Guest post by Richard Howard, AWS Startup Business Development
When I founded my startup in 2014, I was the very definition of a non-technical CEO. As somebody who’d been in finance and then in commercial roles at a couple of startups, engineering, to me, was basically witchcraft. Luckily for me, my co-founder, who I had worked with for over a year at a different startup, was a great engineer. Together, our skills balanced out and because we knew and trusted one another, we were able to approach our startup did so as equals.
Looking back, I totally lucked out with my co-founder, but have since heard dozens of stories of non-technical founders that either couldn’t find a technical co-founder, or worse, picked the wrong one. I wanted to write a guide for those that weren’t as lucky as me. How do you build a product and hire technical talent when you’re a non-technical founder?
Don’t be that person
There are lots of places, like Workinstartups or techcofounder.com where you can try and find a technical co-founder. What you don’t want to be is the person that posts something like “I have a great idea for a business. Just need a CTO to build the product.” You might as well write, “I have a great idea for a book. Just need someone to write it.”
How much more attractive would it be to instead say to a potential CTO, something like: “Got an MVP built, , and first customers are onboarded and spending money. Now looking for somebody to help build out additional features and scale up the product.” Good engineers have hundreds of potential options of places to work. If you want them to work with you, you’re going to have to show that you can get stuff done whilst they are writing code.
Get something built
Reid Hoffman famously said that if you’re not embarrassed by your first product, you released it too late. At the very early stage, you’re not trying to prove that you have a beautiful product. You’re trying to prove that there is a market for the solution that you want to build. Prove that in any way that you can, even if it’s with basic tools. For example, I met a non-technical CEO last year who built a whole business on Whatsapp and Excel by himself. He proved that there was a market for his solution and now that solo founder has a team of eight.
If you really do need to build something at least somewhat technical to prove your thesis, don’t be afraid of hiring a freelancer or an agency. Just beware that you get what you pay for, quality-wise, so look for recommendations from people that you trust and set up milestone payment plans. If you don’t have any good recommendations, you can find freelancers on Upwork or Fiverr. Price isn’t always an indicator of quality, but when it comes to engineers, the cheapest are usually the cheapest for a reason.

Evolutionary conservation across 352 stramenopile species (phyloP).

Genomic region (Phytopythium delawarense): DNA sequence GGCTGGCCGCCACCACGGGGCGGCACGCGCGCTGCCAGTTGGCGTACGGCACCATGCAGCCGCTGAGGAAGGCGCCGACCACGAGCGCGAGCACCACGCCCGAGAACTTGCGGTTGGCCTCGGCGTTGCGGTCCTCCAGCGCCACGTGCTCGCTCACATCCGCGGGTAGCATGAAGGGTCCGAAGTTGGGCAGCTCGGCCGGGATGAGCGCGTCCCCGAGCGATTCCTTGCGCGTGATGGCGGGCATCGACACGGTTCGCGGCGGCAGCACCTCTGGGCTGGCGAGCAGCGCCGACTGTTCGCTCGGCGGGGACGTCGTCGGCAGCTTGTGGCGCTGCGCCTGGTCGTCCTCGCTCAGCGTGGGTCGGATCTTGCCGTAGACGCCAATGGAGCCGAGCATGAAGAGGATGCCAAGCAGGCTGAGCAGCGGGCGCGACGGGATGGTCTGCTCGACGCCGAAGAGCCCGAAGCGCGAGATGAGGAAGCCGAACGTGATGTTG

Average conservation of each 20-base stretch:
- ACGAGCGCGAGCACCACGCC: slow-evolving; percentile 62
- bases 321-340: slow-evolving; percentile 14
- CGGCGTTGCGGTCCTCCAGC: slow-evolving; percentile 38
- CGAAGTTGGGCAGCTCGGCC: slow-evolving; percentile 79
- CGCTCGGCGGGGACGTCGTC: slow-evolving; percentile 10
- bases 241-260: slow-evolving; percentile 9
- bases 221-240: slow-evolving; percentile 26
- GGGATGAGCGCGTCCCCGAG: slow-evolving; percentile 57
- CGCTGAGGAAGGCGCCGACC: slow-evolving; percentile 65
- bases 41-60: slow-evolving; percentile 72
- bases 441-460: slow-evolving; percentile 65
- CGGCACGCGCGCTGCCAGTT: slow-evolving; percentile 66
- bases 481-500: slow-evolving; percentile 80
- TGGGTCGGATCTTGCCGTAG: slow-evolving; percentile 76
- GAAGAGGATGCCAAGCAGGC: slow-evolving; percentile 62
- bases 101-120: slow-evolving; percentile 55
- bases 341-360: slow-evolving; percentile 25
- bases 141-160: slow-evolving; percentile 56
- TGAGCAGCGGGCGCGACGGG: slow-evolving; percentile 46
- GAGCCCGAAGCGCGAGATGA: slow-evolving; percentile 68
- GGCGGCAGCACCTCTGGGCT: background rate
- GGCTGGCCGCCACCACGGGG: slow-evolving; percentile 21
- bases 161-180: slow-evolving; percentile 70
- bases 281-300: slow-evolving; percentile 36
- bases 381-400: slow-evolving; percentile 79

Don’t give away the farm
You’ve now built some variation of an MVP and got some paying customers on board. Great! Now it’s time to make that engineering hire. One mistake that non-technical founders make in this situation is getting so excited that any engineer would work for their company, they perform less due diligence than they would for any other hire. They also give away more seniority and equity than they should. Don’t skip over calling references just because you want someone in the door.
It’s also important that you’re realistic about the level of the engineer that you’re hiring. Your first hire shouldn’t automatically be made your Chief Technology Officer, unless they actually deserve that title. Engineer, Senior Engineer or Lead Engineer is a perfectly acceptable title depending on their experience. A CTO is a senior position that will (if everything goes well) have a lot of direct reports in the future. Is this person ready for that? Also, every engineer you hire in the future is going to have to go through some kind of coding assessment. As someone who is non-technical, you won’t be able to administer this yourself. But if you have a friend that is an engineer, it would make sense to ask them to perform this function for you to assess the skill level of this potential hire.
You can lose a lot of time with a bad engineering hire, particularly if you give them co-founder/CTO status. Make sure any equity you give has a standard four-year vesting period and if you don’t think the person is ready to be CTO, be honest with them as to why. And if you think they deserve it, show them a path towards getting there.
Being a non-technical startup CEO of a startup puts you at a disadvantage at the very early stages because you can’t just put your head down and build product. Accept that fact and supercharge what you can bring to the business, whether that’s sales, marketing, or fundraising. Be realistic in assessing any engineering hires against the role they will perform if you grow to be a 50-a 50 person company. And finally, if you can prove that there’s a market for your solution without building something too complicated, do it. And do it now.